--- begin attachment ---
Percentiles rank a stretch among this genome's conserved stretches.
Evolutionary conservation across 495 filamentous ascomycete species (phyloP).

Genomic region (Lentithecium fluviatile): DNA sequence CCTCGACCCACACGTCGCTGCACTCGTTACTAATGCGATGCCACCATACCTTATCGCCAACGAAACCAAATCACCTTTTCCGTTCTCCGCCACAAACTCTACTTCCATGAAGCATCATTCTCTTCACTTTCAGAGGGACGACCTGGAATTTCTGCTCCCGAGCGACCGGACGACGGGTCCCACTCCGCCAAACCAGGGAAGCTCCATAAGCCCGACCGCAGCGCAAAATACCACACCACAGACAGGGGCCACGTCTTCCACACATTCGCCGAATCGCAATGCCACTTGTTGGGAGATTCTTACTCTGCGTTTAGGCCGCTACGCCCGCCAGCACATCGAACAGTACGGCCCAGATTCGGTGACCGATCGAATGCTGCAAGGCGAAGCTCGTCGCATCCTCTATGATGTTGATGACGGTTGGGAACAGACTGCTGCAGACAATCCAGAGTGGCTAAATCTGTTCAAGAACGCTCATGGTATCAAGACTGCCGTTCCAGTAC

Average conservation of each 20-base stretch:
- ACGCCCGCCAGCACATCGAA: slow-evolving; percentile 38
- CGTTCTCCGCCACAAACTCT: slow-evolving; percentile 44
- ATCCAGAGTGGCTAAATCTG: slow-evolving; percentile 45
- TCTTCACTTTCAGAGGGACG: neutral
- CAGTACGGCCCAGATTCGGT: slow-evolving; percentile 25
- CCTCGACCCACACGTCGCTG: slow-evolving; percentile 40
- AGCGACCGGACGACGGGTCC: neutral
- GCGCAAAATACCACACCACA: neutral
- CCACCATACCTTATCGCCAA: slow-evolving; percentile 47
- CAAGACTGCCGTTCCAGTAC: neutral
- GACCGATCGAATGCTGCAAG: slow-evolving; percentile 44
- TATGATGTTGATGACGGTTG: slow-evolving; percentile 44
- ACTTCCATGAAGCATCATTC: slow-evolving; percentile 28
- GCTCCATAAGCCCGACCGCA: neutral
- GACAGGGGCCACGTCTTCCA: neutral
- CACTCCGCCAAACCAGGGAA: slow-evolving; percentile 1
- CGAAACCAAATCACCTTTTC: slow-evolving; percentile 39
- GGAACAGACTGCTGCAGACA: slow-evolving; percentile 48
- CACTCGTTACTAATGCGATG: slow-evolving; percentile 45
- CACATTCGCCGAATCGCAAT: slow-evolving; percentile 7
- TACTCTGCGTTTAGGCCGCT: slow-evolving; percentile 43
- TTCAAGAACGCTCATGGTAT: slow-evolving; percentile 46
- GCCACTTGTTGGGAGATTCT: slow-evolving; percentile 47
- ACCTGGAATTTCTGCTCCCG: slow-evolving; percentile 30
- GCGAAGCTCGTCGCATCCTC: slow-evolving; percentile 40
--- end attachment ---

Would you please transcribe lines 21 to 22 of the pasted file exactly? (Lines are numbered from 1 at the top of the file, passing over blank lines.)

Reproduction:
- CGAAACCAAATCACCTTTTC: slow-evolving; percentile 39
- GGAACAGACTGCTGCAGACA: slow-evolving; percentile 48